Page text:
Figure 2
Terminal acetylene sublibrary.

The boronic acids for the Suzuki-Miyaura reactions were also chosen on the basis of their commercial availability and their ability to provide the requisite diversity and drug-like properties to the indole scaffold after subsequent cross-coupling reactions (Figure 3). For instance, the methoxy-containing boronic acids 4{1} and 4{2} were chosen with a view towards increasing the polarity of the substituted indole. The N- heterocyclic boronic acids 4{3}, 4{4}, the O- heterocyclic boronic acids 4{5}, 4{6}, 4{7}, the indolylboronic acid 4{9}, and the benzamido boronic acid 4{11} were chosen to include heteroatoms and increase the drug-like nature of the corresponding indoles. The fluorine-containing acids 4{8} and 4{10} were desirable due to the importance of fluorine in medicinal chemistry.

Figure 3
Boronic acid sublibrary.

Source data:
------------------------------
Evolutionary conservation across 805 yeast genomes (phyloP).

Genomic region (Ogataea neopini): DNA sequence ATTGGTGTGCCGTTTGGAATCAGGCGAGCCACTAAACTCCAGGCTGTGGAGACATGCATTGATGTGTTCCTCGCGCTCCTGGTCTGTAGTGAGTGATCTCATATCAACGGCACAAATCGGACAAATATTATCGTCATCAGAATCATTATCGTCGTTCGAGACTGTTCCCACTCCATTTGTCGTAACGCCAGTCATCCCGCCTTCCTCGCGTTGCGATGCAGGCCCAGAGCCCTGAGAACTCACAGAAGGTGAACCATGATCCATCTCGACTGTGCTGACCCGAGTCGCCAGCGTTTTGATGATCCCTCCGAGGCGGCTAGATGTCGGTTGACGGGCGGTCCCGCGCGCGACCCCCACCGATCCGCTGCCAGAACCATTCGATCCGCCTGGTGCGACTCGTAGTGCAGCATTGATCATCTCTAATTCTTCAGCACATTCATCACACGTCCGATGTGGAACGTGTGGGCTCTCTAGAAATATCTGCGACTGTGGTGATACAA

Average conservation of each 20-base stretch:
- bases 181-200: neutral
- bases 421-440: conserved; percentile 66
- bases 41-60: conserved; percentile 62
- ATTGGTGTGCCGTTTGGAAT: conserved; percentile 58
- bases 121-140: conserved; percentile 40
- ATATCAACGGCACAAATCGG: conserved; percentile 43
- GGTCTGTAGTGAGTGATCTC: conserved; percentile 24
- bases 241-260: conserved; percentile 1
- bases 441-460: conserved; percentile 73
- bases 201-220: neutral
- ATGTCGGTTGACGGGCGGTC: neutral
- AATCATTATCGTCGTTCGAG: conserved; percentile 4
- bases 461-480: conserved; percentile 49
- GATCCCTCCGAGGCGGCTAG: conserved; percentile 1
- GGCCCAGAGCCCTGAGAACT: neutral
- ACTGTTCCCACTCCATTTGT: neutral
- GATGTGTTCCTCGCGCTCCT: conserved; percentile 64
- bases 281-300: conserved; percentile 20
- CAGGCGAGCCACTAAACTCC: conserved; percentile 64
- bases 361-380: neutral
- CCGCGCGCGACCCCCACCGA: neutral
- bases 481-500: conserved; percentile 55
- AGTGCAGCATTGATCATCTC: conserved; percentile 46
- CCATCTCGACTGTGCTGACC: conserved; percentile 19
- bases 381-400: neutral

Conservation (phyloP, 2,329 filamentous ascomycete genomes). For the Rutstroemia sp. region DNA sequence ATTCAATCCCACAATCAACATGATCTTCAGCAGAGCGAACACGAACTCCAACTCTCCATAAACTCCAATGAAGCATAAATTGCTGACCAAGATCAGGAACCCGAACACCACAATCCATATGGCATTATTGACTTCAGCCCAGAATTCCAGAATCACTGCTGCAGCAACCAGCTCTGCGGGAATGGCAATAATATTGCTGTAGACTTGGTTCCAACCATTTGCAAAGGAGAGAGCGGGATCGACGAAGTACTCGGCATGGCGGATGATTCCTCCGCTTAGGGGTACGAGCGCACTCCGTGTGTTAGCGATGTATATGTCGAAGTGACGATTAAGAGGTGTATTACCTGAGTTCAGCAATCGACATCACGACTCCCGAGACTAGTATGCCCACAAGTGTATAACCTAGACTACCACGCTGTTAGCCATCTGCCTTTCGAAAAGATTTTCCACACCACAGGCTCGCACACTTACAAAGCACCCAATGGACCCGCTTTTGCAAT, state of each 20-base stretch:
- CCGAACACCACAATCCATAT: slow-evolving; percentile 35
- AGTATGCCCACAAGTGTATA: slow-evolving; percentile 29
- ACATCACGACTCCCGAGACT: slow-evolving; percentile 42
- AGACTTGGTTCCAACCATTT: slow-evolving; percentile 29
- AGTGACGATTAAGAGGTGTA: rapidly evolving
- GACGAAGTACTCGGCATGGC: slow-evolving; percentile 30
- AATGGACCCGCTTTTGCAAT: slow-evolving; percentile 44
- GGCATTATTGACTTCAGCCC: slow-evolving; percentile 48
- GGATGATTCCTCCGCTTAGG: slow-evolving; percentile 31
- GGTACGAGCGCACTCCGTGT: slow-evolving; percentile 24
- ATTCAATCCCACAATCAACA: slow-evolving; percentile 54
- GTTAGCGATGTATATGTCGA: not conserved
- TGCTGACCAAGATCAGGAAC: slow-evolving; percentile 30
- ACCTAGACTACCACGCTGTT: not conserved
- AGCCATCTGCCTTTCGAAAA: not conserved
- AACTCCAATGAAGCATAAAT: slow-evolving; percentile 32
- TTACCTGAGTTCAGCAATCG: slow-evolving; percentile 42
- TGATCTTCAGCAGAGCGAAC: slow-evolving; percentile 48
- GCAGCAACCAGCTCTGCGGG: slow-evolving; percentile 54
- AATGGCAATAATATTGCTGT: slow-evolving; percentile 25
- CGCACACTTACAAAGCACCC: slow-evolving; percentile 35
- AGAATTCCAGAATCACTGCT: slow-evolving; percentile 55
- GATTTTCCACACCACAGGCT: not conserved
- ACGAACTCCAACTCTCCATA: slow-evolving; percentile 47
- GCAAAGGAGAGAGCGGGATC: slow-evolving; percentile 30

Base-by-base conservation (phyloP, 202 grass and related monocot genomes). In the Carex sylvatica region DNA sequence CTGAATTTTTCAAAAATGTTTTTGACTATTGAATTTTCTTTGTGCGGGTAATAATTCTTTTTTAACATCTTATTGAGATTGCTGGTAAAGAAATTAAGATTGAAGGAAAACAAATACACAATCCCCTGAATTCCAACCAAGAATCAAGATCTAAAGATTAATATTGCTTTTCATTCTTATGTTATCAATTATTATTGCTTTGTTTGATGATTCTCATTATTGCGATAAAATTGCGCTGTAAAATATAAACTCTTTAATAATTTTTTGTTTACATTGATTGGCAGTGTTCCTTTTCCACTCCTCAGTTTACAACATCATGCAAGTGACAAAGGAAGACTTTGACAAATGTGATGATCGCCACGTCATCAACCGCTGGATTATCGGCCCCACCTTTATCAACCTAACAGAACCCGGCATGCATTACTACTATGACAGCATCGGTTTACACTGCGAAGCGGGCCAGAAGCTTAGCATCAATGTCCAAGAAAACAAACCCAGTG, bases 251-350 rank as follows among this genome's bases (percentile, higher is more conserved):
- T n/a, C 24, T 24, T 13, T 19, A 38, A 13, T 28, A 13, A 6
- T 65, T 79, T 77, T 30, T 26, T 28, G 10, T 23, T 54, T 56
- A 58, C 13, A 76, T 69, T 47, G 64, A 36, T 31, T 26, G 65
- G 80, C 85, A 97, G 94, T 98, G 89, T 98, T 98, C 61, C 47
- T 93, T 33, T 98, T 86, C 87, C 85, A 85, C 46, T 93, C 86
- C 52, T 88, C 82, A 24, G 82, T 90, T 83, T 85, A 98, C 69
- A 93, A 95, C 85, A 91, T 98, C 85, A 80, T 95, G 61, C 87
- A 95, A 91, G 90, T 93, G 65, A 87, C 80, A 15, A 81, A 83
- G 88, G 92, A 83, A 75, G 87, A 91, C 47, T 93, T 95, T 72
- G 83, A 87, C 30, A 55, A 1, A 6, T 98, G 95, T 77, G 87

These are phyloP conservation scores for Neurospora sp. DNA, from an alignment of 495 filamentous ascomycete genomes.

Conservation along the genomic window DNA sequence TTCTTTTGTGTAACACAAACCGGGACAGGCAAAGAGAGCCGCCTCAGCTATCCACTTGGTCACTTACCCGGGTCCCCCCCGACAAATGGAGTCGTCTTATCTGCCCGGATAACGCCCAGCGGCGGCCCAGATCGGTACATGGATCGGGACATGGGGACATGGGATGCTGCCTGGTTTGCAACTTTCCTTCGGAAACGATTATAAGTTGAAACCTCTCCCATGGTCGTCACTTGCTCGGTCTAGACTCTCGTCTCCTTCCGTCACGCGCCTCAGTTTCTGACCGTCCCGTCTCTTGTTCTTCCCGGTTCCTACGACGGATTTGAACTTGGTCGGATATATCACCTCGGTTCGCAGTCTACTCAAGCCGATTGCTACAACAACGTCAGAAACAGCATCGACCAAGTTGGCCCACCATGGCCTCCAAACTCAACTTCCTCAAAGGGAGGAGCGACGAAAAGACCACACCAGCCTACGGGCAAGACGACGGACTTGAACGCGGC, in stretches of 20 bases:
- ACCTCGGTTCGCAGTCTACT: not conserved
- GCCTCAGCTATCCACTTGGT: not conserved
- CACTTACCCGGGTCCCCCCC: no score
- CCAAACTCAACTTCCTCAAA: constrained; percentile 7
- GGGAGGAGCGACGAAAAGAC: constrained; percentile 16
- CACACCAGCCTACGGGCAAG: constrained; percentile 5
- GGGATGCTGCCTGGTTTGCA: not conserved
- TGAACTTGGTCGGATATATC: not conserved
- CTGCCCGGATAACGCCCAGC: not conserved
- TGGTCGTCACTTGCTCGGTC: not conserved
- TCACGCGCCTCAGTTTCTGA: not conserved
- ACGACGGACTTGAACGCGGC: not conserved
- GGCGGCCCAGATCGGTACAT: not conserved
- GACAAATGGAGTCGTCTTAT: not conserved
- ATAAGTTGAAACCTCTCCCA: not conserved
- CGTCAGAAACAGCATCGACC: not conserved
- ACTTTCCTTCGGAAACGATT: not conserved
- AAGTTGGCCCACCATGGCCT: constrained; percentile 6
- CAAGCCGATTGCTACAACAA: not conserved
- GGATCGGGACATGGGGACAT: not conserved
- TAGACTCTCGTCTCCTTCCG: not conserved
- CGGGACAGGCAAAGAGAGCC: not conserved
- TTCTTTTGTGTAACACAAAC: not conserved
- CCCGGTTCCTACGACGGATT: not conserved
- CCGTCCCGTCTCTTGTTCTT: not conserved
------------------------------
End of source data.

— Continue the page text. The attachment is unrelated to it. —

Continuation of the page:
Having chosen these sublibraries, we proceeded to prepare a diverse library of 1,2,3-trisubstituted indoles via solution phase chemistry as outlined in Scheme 2 and 1,2,3,5-tetrasubstituted indoles using a chlorinated Wang resin as the solid support as depicted in Scheme 3. The crude products have been analyzed by LC/MS, followed by purification by preparative HPLC or flash chromatography.

A summary of the results of the library synthesis is provided in Tables 13. Most of the crude products were subjected to preparative HPLC. Purities in the range of 70–100% have been achieved after purification. Most of the Sonogashira coupling reactions proceeded well, except for those run with the terminal alkynes 3{11} and 3{12}. Suzuki-Miyaura reactions with the boronic acids 4{10} and 4{11} with electron-withdrawing groups failed to give the desired coupling products. The boronic acids 4{3} and 4{8} gave decent yields of the coupling products 5{32} and 5{33} and excellent purities when reacted with 3-iodoindole 2{2}, but failed to give the corresponding trisubstituted indoles when coupled with 3-iodoindole 2{3}. On the solid support, the cleavage by MeMgBr was successful, but EtMgBr failed to give the anticipated products. Out of a total of 51 palladium-catalyzed processes attempted, around 80% were successful.

Table 1
Library Data for Compounds 5{1–29}
Table 3
Library Data for Compounds 5{46–51} Synthesized on a Solid Support